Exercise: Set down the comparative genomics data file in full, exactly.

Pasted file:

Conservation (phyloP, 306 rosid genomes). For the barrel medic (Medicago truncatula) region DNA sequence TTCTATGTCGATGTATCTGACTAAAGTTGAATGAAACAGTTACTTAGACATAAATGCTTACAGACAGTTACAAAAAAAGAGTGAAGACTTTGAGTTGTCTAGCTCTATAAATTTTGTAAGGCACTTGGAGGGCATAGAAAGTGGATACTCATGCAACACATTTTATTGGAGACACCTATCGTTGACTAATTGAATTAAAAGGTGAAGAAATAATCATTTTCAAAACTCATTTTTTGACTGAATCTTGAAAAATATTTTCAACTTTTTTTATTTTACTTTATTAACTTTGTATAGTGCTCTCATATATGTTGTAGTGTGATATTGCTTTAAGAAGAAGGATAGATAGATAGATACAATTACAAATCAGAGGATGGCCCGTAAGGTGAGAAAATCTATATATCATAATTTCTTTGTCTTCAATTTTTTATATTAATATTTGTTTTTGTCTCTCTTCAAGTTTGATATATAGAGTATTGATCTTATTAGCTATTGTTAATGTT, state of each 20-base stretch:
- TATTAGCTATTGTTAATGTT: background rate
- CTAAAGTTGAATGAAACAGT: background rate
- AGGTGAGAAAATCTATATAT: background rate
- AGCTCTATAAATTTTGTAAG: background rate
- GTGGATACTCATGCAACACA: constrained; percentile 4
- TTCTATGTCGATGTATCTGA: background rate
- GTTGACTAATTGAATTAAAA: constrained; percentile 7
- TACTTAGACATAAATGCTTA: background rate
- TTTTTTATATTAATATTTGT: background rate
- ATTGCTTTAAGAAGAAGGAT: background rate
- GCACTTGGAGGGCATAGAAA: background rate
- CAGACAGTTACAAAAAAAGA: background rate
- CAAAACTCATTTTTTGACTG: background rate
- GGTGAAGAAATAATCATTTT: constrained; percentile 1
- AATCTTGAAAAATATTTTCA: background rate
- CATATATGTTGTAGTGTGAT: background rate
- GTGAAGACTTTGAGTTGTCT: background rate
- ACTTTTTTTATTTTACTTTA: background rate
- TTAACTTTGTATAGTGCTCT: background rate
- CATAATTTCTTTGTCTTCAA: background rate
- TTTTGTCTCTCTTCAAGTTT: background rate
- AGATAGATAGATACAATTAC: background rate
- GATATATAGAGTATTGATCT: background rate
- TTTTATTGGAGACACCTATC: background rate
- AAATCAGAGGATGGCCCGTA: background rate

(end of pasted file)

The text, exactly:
Conservation (phyloP, 306 rosid genomes). For the barrel medic (Medicago truncatula) region DNA sequence TTCTATGTCGATGTATCTGACTAAAGTTGAATGAAACAGTTACTTAGACATAAATGCTTACAGACAGTTACAAAAAAAGAGTGAAGACTTTGAGTTGTCTAGCTCTATAAATTTTGTAAGGCACTTGGAGGGCATAGAAAGTGGATACTCATGCAACACATTTTATTGGAGACACCTATCGTTGACTAATTGAATTAAAAGGTGAAGAAATAATCATTTTCAAAACTCATTTTTTGACTGAATCTTGAAAAATATTTTCAACTTTTTTTATTTTACTTTATTAACTTTGTATAGTGCTCTCATATATGTTGTAGTGTGATATTGCTTTAAGAAGAAGGATAGATAGATAGATACAATTACAAATCAGAGGATGGCCCGTAAGGTGAGAAAATCTATATATCATAATTTCTTTGTCTTCAATTTTTTATATTAATATTTGTTTTTGTCTCTCTTCAAGTTTGATATATAGAGTATTGATCTTATTAGCTATTGTTAATGTT, state of each 20-base stretch:
- TATTAGCTATTGTTAATGTT: background rate
- CTAAAGTTGAATGAAACAGT: background rate
- AGGTGAGAAAATCTATATAT: background rate
- AGCTCTATAAATTTTGTAAG: background rate
- GTGGATACTCATGCAACACA: constrained; percentile 4
- TTCTATGTCGATGTATCTGA: background rate
- GTTGACTAATTGAATTAAAA: constrained; percentile 7
- TACTTAGACATAAATGCTTA: background rate
- TTTTTTATATTAATATTTGT: background rate
- ATTGCTTTAAGAAGAAGGAT: background rate
- GCACTTGGAGGGCATAGAAA: background rate
- CAGACAGTTACAAAAAAAGA: background rate
- CAAAACTCATTTTTTGACTG: background rate
- GGTGAAGAAATAATCATTTT: constrained; percentile 1
- AATCTTGAAAAATATTTTCA: background rate
- CATATATGTTGTAGTGTGAT: background rate
- GTGAAGACTTTGAGTTGTCT: background rate
- ACTTTTTTTATTTTACTTTA: background rate
- TTAACTTTGTATAGTGCTCT: background rate
- CATAATTTCTTTGTCTTCAA: background rate
- TTTTGTCTCTCTTCAAGTTT: background rate
- AGATAGATAGATACAATTAC: background rate
- GATATATAGAGTATTGATCT: background rate
- TTTTATTGGAGACACCTATC: background rate
- AAATCAGAGGATGGCCCGTA: background rate